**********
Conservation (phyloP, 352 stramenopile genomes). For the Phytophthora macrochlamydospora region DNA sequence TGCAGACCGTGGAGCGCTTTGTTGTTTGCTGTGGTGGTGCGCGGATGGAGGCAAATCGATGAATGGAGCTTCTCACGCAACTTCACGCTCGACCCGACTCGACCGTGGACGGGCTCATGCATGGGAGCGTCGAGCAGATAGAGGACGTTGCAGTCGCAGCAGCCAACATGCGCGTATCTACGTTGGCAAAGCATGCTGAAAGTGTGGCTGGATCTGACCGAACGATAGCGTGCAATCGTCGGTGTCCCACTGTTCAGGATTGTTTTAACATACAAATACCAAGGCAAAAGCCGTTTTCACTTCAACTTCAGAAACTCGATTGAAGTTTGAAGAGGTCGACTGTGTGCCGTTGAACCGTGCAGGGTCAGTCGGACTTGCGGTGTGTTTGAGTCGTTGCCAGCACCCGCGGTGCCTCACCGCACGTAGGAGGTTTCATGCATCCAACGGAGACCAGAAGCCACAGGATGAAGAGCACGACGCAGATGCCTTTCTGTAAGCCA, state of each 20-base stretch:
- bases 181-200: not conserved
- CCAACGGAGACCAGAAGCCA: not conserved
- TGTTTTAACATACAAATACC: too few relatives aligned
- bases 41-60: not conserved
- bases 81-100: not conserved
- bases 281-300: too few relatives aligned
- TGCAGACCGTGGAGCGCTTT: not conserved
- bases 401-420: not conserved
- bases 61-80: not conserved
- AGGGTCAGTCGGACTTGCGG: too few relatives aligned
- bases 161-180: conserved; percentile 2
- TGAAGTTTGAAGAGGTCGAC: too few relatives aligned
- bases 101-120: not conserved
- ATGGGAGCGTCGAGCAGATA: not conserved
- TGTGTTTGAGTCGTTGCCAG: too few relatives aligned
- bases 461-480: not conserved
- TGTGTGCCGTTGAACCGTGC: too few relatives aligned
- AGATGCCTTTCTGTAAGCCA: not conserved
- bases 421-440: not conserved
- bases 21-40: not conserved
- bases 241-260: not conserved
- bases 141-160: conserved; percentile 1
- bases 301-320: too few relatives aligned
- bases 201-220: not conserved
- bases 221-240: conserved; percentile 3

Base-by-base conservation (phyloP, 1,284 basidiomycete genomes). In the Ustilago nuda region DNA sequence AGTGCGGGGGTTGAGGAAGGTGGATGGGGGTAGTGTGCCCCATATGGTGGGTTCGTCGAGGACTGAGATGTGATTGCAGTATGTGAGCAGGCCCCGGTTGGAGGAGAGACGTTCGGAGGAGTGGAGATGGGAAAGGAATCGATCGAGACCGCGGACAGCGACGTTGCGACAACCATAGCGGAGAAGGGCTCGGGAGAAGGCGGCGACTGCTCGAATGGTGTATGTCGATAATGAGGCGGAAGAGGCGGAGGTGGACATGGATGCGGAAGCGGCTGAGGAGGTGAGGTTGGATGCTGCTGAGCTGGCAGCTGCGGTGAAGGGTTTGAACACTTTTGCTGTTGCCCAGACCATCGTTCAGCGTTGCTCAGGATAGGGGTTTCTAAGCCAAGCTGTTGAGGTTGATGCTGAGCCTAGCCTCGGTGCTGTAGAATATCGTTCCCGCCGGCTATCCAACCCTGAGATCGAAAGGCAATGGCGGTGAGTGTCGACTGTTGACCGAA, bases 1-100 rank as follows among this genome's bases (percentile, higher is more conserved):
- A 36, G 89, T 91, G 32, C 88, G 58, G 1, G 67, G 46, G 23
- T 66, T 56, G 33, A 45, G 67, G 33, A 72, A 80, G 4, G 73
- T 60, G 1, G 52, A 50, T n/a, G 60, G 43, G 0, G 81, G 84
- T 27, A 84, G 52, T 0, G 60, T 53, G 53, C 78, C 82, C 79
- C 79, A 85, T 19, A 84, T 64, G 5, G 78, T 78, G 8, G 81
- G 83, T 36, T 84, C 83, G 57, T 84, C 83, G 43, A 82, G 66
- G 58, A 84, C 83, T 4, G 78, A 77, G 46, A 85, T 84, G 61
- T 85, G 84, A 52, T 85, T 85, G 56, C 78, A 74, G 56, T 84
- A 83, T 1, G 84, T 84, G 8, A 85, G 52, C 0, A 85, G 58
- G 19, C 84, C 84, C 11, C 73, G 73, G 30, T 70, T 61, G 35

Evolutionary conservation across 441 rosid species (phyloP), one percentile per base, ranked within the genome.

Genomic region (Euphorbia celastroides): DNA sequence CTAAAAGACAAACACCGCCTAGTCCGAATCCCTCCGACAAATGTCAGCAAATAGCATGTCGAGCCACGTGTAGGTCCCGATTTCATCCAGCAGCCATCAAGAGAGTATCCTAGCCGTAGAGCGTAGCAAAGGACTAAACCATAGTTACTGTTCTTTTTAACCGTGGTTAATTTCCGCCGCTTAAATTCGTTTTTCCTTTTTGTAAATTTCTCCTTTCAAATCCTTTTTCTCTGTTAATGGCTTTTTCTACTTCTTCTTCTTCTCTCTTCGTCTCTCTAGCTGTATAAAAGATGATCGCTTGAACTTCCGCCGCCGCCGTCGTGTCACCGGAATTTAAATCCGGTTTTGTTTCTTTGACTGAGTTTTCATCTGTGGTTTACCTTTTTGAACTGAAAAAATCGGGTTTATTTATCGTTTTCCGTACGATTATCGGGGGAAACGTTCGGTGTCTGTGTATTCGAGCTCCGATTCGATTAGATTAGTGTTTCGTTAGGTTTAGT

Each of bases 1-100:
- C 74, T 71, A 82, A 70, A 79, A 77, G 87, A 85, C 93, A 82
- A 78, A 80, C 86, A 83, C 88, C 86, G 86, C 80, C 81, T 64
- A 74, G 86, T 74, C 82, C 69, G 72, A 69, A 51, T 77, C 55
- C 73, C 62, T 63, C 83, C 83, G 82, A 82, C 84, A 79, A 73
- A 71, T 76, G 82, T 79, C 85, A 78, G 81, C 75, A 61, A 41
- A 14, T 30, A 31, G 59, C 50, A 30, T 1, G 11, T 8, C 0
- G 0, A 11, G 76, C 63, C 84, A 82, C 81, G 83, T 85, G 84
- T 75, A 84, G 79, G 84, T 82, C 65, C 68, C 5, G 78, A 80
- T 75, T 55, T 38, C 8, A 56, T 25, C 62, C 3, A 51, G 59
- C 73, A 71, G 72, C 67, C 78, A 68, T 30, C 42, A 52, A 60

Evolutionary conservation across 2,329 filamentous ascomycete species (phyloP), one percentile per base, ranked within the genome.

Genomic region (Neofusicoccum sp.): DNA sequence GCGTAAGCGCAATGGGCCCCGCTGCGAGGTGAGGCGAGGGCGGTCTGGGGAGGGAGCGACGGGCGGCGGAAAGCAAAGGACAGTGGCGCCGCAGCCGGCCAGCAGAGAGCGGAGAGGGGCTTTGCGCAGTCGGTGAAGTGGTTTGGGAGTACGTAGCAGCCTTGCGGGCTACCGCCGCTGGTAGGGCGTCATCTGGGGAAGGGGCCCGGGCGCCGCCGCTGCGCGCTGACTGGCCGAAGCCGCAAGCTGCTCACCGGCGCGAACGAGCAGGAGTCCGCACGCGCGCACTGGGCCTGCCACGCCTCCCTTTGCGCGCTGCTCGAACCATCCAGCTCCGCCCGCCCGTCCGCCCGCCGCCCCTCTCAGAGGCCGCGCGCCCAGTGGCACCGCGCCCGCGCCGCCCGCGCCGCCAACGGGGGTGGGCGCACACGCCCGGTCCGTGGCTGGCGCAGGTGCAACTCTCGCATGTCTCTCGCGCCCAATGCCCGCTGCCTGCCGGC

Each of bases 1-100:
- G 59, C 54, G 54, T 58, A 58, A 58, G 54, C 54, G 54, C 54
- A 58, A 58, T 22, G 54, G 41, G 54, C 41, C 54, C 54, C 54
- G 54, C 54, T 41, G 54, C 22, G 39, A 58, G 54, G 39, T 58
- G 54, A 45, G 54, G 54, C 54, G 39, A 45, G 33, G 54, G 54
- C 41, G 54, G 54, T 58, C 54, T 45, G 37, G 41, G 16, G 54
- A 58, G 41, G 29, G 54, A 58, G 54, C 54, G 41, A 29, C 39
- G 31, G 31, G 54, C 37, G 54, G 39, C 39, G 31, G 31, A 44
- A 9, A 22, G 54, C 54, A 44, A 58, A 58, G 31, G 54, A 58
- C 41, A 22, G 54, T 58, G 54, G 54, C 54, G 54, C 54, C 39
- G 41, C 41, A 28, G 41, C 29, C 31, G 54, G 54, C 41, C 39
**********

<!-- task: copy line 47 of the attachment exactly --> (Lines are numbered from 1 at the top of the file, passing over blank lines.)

- G 0, A 11, G 76, C 63, C 84, A 82, C 81, G 83, T 85, G 84